President Trump spruiks US ‘nuclear arsenal’ as archive footage of North Korean interview surfaces
Wednesday - 09/08/2017 23:48
PRESIDENT Trump has vowed the US will remain the “most powerful nation in the world” and bragged about its “stronger and more powerful” nuclear arsenal in a direct threat against North Korea online.
The hawkish leader — currently on a working holiday in New Jersey — also retweeted a Fox News article that claimed US air force jets in Guam are ready to “fight tonight” as rhetoric heats up against the rogue state.
It comes as archived video from nearly two decades ago shows the President speaking to Tim Russert on Meet the Press when he was best known as a New York businessman. The footage shows him describe nuclear proliferation as “the biggest problem this world has” which he would “negotiate like crazy” to reduce.
“We can talk about the economy, we can talk about social security, but the biggest problem this world has is nuclear proliferation,” he said in comments before 9/11 and the emergence of the Islamic State.
He also talks about the urgency of addressing the North Korean situation before they had “weapons pointed all over the world and specifically at the United States.
“Look Tim, if a man walks up to you on the street in Washington ... and puts a gun to your head and says ‘give me your money’ wouldn’t you rather know where he’s coming from before he’s got the gun in his hand?” he asks.
“We have a country out there in North Korea which is sort of wacko, which is not a bunch of dummies and they are going and developing nuclear weapons.”
“Wouldn’t it be good to sit down and really negotiate something?
“Now if that negotiation doesn’t work, you better solve the problem now than solve it later, Tim. And you know it and every politician knows it and nobody wants to talk about it ... these people are laughing at us.”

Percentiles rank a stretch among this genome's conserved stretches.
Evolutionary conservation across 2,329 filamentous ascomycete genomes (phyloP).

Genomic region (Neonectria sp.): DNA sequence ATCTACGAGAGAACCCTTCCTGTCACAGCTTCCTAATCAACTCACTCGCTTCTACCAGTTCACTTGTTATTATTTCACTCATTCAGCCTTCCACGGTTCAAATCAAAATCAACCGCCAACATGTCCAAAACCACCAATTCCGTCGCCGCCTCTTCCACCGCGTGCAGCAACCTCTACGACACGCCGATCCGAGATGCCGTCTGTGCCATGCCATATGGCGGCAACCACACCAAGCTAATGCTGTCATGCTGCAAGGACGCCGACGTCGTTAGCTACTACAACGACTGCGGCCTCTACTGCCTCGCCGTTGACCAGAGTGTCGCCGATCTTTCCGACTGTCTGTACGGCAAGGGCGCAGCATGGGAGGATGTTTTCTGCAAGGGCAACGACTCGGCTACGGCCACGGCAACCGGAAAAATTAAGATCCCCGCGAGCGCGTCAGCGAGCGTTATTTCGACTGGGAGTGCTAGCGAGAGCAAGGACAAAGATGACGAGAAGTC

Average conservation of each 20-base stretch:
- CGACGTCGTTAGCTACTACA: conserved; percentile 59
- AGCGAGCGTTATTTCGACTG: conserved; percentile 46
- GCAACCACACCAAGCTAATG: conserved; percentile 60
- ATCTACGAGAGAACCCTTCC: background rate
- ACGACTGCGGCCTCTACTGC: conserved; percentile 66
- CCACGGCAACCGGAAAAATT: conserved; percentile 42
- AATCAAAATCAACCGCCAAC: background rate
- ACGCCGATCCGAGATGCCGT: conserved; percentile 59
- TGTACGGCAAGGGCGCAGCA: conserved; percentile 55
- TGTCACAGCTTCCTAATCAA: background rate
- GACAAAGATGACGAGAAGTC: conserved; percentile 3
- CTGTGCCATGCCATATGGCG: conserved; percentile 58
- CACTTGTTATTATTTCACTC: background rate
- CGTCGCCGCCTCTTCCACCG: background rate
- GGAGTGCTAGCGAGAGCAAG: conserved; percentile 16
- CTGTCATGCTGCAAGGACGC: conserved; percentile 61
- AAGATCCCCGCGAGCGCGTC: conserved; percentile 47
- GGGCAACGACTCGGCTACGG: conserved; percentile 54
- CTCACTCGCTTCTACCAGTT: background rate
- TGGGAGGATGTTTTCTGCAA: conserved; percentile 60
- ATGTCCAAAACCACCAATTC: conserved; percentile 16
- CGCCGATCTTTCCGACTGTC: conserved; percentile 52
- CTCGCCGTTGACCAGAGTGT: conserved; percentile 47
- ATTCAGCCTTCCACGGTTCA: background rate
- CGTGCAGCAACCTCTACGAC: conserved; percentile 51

The tough talk comes after US intelligence found North Korea had produced a nuclear warhead small enough to fit inside a ballistic missile, showing plans were much more advanced than previously thought.
President Trump said the country would face “fire and fury” like it had never seen before and North Korea threatened a missile strike against Guam.
Leaders in Europe and the US have called for calm, saying there is no “imminent threat” but expressing alarm at the escalation of rhetoric between the two countries.
A German Foreign Ministry spokesman says “further sabre rattling” and military measure won’t help solve the issue, while EU spokeswoman Catherine Ray said peace must be achieved through “peaceful means”.
On Tuesday, Guam residents — who live on American soil but are not allowed to vote for the President — spoke about their fear of an attack.
Governor of Guam, Eddie Baza Calvo, posted a video on YouTube telling residents not to worry and that “there is no threat to our island or the Marianas.”
He said he was working with the White House and assured his people an attack on Guam is “an attack or threat on the United States”.
“Guam is on American soil.”
“We are not just a military installation ... I want to ensure we are prepared for any eventuality.”